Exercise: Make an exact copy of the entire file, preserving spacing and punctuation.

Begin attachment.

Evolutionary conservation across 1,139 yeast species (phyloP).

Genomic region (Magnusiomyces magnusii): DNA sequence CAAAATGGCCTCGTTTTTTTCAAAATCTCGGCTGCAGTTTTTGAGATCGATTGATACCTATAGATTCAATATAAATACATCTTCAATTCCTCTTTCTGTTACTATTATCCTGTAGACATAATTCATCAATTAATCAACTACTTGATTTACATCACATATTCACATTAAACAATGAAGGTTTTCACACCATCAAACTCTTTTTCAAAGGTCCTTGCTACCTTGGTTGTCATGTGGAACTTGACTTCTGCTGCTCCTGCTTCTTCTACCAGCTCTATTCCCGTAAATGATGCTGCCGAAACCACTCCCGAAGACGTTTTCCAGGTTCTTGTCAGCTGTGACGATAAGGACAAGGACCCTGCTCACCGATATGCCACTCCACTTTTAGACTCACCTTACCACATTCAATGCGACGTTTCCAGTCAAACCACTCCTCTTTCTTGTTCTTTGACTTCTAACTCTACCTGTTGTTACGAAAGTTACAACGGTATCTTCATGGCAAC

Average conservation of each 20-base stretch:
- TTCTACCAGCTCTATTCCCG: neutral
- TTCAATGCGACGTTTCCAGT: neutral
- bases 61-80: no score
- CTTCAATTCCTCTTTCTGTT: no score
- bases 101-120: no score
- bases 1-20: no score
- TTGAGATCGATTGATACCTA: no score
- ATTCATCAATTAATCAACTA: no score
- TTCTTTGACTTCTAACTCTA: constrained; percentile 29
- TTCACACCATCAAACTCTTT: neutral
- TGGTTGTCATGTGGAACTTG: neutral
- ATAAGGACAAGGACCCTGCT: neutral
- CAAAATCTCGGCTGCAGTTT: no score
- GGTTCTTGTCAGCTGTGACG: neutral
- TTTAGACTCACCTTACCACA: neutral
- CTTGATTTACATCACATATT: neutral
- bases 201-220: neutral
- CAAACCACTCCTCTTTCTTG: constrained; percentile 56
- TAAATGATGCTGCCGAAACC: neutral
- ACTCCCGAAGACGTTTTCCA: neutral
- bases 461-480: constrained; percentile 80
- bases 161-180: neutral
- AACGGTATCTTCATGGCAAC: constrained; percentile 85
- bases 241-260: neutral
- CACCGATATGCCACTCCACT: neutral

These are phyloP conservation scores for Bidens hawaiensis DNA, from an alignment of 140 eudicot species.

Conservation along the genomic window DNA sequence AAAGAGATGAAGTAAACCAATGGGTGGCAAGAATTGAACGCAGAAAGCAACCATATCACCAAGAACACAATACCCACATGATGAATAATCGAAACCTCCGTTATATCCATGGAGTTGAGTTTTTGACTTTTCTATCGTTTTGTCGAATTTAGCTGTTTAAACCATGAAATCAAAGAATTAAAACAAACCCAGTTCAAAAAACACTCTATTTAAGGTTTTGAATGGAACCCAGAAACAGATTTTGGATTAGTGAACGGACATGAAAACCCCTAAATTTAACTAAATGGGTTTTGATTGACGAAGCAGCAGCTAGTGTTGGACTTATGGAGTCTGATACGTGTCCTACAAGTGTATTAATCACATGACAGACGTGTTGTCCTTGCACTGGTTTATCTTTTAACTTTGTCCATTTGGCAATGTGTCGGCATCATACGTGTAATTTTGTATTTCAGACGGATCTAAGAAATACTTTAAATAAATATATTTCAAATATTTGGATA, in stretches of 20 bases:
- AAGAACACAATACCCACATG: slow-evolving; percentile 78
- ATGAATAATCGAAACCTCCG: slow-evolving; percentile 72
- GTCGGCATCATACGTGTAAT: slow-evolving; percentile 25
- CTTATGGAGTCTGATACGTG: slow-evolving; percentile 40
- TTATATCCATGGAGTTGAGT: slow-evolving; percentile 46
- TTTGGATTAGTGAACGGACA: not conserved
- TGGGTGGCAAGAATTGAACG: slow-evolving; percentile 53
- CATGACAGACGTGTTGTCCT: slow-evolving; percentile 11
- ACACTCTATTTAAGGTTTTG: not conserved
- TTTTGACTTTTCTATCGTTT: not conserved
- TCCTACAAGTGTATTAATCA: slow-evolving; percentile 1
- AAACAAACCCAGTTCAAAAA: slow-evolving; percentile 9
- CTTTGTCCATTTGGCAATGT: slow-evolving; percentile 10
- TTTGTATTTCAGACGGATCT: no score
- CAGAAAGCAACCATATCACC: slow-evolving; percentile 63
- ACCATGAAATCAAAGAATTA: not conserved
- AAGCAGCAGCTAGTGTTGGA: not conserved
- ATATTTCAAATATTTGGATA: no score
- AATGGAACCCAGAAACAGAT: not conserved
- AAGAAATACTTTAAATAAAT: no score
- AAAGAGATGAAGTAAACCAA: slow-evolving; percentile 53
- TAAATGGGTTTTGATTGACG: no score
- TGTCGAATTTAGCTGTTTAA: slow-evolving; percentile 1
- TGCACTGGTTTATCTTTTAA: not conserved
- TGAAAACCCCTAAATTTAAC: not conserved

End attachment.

Evolutionary conservation across 1,139 yeast species (phyloP).

Genomic region (Magnusiomyces magnusii): DNA sequence CAAAATGGCCTCGTTTTTTTCAAAATCTCGGCTGCAGTTTTTGAGATCGATTGATACCTATAGATTCAATATAAATACATCTTCAATTCCTCTTTCTGTTACTATTATCCTGTAGACATAATTCATCAATTAATCAACTACTTGATTTACATCACATATTCACATTAAACAATGAAGGTTTTCACACCATCAAACTCTTTTTCAAAGGTCCTTGCTACCTTGGTTGTCATGTGGAACTTGACTTCTGCTGCTCCTGCTTCTTCTACCAGCTCTATTCCCGTAAATGATGCTGCCGAAACCACTCCCGAAGACGTTTTCCAGGTTCTTGTCAGCTGTGACGATAAGGACAAGGACCCTGCTCACCGATATGCCACTCCACTTTTAGACTCACCTTACCACATTCAATGCGACGTTTCCAGTCAAACCACTCCTCTTTCTTGTTCTTTGACTTCTAACTCTACCTGTTGTTACGAAAGTTACAACGGTATCTTCATGGCAAC

Average conservation of each 20-base stretch:
- TTCTACCAGCTCTATTCCCG: neutral
- TTCAATGCGACGTTTCCAGT: neutral
- bases 61-80: no score
- CTTCAATTCCTCTTTCTGTT: no score
- bases 101-120: no score
- bases 1-20: no score
- TTGAGATCGATTGATACCTA: no score
- ATTCATCAATTAATCAACTA: no score
- TTCTTTGACTTCTAACTCTA: constrained; percentile 29
- TTCACACCATCAAACTCTTT: neutral
- TGGTTGTCATGTGGAACTTG: neutral
- ATAAGGACAAGGACCCTGCT: neutral
- CAAAATCTCGGCTGCAGTTT: no score
- GGTTCTTGTCAGCTGTGACG: neutral
- TTTAGACTCACCTTACCACA: neutral
- CTTGATTTACATCACATATT: neutral
- bases 201-220: neutral
- CAAACCACTCCTCTTTCTTG: constrained; percentile 56
- TAAATGATGCTGCCGAAACC: neutral
- ACTCCCGAAGACGTTTTCCA: neutral
- bases 461-480: constrained; percentile 80
- bases 161-180: neutral
- AACGGTATCTTCATGGCAAC: constrained; percentile 85
- bases 241-260: neutral
- CACCGATATGCCACTCCACT: neutral

These are phyloP conservation scores for Bidens hawaiensis DNA, from an alignment of 140 eudicot species.

Conservation along the genomic window DNA sequence AAAGAGATGAAGTAAACCAATGGGTGGCAAGAATTGAACGCAGAAAGCAACCATATCACCAAGAACACAATACCCACATGATGAATAATCGAAACCTCCGTTATATCCATGGAGTTGAGTTTTTGACTTTTCTATCGTTTTGTCGAATTTAGCTGTTTAAACCATGAAATCAAAGAATTAAAACAAACCCAGTTCAAAAAACACTCTATTTAAGGTTTTGAATGGAACCCAGAAACAGATTTTGGATTAGTGAACGGACATGAAAACCCCTAAATTTAACTAAATGGGTTTTGATTGACGAAGCAGCAGCTAGTGTTGGACTTATGGAGTCTGATACGTGTCCTACAAGTGTATTAATCACATGACAGACGTGTTGTCCTTGCACTGGTTTATCTTTTAACTTTGTCCATTTGGCAATGTGTCGGCATCATACGTGTAATTTTGTATTTCAGACGGATCTAAGAAATACTTTAAATAAATATATTTCAAATATTTGGATA, in stretches of 20 bases:
- AAGAACACAATACCCACATG: slow-evolving; percentile 78
- ATGAATAATCGAAACCTCCG: slow-evolving; percentile 72
- GTCGGCATCATACGTGTAAT: slow-evolving; percentile 25
- CTTATGGAGTCTGATACGTG: slow-evolving; percentile 40
- TTATATCCATGGAGTTGAGT: slow-evolving; percentile 46
- TTTGGATTAGTGAACGGACA: not conserved
- TGGGTGGCAAGAATTGAACG: slow-evolving; percentile 53
- CATGACAGACGTGTTGTCCT: slow-evolving; percentile 11
- ACACTCTATTTAAGGTTTTG: not conserved
- TTTTGACTTTTCTATCGTTT: not conserved
- TCCTACAAGTGTATTAATCA: slow-evolving; percentile 1
- AAACAAACCCAGTTCAAAAA: slow-evolving; percentile 9
- CTTTGTCCATTTGGCAATGT: slow-evolving; percentile 10
- TTTGTATTTCAGACGGATCT: no score
- CAGAAAGCAACCATATCACC: slow-evolving; percentile 63
- ACCATGAAATCAAAGAATTA: not conserved
- AAGCAGCAGCTAGTGTTGGA: not conserved
- ATATTTCAAATATTTGGATA: no score
- AATGGAACCCAGAAACAGAT: not conserved
- AAGAAATACTTTAAATAAAT: no score
- AAAGAGATGAAGTAAACCAA: slow-evolving; percentile 53
- TAAATGGGTTTTGATTGACG: no score
- TGTCGAATTTAGCTGTTTAA: slow-evolving; percentile 1
- TGCACTGGTTTATCTTTTAA: not conserved
- TGAAAACCCCTAAATTTAAC: not conserved